Designing Hardware For Security


By Ed Sperling and Kevin Fogarty Cyber criminals are beginning to target weaknesses in hardware to take control of devices, rather than using the hardware as a stepping stone to access to the software. This shift underscores a significant increase in the sophistication of the attackers, as evidenced by the discovery of Spectre and Meltdown by Google Project Zero in 2017 (made public in Ja... » read more

The Week In Review: Design


M&A The ESD Alliance is merging with SEMI, becoming a SEMI Strategic Association Partner. SE Editor In Chief Ed Sperling argues that the merger has broad implications for the chip industry, particularly as smaller nodes require greater collaboration between design and manufacturing. Meanwhile, SEMI president and CEO Ajit Manocha explains why the combining will be of benefit to members of b... » read more

The Week In Review: Design


M&A Synopsys acquired Silicon and Beyond, a provider of high-speed SerDes and ADC/DAC IP. The company was founded in 2012 as SilabTech and headquartered in Bangalore. Synopsys highlighted the team of R&D engineers with high-speed SerDes expertise that would be joining with the acquisition. Terms of the deal were not disclosed. ANSYS will acquire OPTIS, a provider of software for sci... » read more

The Week in Review: IoT


Cybersecurity The United Kingdom government issued a policy report, Secure by Design, calling on Internet of Things device manufacturers to eliminate default passwords, to provide greater transparency in vulnerability disclosure, and to secure credential storage. The report urges shifting cybersecurity responsibility to IoT device vendors, rather than end-users, and protecting the privacy righ... » read more

How The Brain Saves Energy By Doing Less


One of the arguments for neuromorphic computing is the efficiency of the human brain relative to conventional computers. By looking at how the brain works, this argument contends, we can design systems that accomplish more with less power. However, as Mireille Conrad and others at the University of Geneva pointed out in work presented at December's IEEE Electron Device Meeting, the brain... » read more

Driving By Ethernet


The race to add more sophisticated and safety-critical electronics into cars is forcing carmakers to revisit the communications systems within increasingly electrified and connected vehicles. Until very recently, communication between components within a vehicle was simplistic, and communication between vehicles was non-existent. All of that is changing quickly. Rapid and secure communicatio... » read more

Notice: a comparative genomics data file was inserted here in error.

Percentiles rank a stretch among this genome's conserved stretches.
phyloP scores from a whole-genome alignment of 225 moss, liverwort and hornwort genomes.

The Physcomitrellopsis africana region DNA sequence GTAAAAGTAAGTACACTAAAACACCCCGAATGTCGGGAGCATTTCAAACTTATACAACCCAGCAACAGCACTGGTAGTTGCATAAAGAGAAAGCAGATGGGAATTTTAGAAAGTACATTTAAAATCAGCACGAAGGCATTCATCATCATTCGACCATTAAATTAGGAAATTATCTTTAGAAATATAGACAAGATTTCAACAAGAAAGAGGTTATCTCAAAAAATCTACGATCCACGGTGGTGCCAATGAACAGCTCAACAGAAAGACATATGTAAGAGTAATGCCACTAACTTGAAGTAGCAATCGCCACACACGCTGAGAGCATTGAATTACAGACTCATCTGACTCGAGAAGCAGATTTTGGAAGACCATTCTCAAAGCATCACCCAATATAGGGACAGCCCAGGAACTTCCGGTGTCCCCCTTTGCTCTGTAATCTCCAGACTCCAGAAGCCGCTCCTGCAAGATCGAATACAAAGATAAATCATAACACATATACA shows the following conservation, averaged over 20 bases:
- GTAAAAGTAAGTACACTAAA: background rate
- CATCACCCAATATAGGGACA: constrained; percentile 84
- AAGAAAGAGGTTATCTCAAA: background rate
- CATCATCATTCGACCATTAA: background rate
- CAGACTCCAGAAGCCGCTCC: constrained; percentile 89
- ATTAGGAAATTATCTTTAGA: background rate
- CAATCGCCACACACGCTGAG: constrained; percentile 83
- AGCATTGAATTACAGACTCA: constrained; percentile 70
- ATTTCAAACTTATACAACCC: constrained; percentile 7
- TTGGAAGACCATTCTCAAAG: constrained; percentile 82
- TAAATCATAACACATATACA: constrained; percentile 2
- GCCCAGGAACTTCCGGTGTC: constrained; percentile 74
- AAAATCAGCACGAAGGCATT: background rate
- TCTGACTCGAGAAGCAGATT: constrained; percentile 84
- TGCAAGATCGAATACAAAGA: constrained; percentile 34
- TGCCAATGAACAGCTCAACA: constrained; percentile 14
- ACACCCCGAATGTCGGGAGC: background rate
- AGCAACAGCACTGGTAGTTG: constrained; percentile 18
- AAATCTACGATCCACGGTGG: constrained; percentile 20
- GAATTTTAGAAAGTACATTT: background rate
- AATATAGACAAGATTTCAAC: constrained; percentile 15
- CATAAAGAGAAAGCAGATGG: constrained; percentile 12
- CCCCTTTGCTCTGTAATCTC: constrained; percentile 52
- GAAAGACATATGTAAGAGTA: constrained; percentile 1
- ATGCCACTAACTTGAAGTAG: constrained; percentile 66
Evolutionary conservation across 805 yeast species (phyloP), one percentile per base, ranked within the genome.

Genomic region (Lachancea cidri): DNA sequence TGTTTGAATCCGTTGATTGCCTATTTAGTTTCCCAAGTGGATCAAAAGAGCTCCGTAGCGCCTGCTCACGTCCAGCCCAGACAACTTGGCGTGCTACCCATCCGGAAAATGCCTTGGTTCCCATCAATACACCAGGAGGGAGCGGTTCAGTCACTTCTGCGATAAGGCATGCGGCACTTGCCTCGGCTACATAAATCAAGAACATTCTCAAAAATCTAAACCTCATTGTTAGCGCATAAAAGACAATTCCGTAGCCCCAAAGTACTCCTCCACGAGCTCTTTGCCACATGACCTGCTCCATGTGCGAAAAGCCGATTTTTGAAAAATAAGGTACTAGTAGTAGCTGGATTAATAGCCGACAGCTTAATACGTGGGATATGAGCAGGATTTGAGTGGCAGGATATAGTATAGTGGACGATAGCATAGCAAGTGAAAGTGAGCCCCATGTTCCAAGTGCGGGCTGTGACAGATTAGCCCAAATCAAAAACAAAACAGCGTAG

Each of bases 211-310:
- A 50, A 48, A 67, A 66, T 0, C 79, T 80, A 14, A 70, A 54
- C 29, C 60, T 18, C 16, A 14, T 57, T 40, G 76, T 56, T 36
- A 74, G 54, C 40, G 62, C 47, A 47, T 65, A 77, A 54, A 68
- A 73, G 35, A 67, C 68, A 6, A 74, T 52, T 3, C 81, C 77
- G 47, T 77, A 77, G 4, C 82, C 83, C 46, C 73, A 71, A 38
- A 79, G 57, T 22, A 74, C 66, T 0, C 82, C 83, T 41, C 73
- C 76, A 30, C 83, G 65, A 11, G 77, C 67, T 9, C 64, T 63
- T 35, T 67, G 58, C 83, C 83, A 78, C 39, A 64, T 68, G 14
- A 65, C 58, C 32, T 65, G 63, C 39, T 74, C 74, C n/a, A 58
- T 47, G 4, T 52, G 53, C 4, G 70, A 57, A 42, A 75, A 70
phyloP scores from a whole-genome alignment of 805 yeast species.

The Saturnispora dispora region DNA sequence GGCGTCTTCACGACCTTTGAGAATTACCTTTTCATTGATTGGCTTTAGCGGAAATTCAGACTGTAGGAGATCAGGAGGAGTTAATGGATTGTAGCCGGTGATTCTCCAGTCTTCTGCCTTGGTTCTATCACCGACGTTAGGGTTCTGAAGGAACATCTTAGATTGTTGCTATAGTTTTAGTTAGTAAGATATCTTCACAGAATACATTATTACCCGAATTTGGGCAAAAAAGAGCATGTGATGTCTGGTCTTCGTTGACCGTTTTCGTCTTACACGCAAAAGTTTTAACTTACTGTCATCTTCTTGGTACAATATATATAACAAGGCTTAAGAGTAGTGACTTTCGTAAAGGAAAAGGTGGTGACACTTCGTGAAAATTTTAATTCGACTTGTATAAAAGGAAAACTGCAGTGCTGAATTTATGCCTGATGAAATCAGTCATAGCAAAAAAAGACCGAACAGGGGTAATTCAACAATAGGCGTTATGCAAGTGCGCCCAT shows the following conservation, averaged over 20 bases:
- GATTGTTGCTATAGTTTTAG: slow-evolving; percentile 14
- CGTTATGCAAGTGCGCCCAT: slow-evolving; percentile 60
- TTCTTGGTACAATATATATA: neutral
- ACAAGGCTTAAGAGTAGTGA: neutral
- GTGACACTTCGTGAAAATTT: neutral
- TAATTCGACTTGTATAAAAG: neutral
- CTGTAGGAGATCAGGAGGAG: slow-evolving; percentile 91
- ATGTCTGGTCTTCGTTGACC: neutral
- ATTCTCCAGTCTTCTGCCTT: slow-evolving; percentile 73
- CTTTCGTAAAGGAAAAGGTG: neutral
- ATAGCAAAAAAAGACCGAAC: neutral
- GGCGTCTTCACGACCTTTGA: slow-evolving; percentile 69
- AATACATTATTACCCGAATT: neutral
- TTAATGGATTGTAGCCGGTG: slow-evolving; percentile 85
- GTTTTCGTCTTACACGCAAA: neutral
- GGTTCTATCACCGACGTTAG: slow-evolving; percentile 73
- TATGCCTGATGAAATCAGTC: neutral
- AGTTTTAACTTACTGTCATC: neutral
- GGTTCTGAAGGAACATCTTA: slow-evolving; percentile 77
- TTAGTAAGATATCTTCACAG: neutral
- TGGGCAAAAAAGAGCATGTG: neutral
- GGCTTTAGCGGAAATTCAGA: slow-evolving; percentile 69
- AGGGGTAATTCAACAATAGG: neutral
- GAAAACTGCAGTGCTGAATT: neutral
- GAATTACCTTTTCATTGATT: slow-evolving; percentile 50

The Week In Review: Manufacturing


Market research The SEMI Industry Strategy Symposium (ISS) opened with the theme “Smart, Intuitive & Connected: Semiconductor Devices Transforming the World.” Click here for some of the highlights at ISS. Here are more highlights from ISS. Korea is on a spending spree for fab tools. In total, Samsung and SK Hynix are forecast to invest over $20 billion in fab tools worldwide in 2018, ... » read more

Reflection On 2017: Design And EDA


People love to make predictions, and most of the time they have it easy, but at Semiconductor Engineering, we ask them to look back on the predictions they make each year and to assess how close to the mark they were. We see what they missed and what surprised them. Not everyone accepts our offer to grade themselves, but most have this year. (Part one looked at the predictions associated with s... » read more

Manufacturing Bits: Dec. 12


3D diodes At the recent IEEE International Electron Devices Meeting (IEDM) in San Francisco, the Ecole Polytechnique Fédérale de Lausanne (EPFL) and Taiwan Semiconductor Manufacturing Co. Ltd. (TSMC) presented a paper on what they call the world’s first back-illuminated 3D-stacked, single-photon avalanche diode (SPAD) in 45nm CMOS technology. A SPAD is one type of a photodetector. These... » read more

The Week In Review: Manufacturing


Fab tools and test Four former employees at Applied Materials were charged by the U.S. for allegedly trying to steal the company’s own fab tool technology designs, according to a report from Bloomberg and others. The former employees were allegedly trying to sell the technology to a Chinese startup that would compete against Applied, according to the report. The former employees--Liang C... » read more

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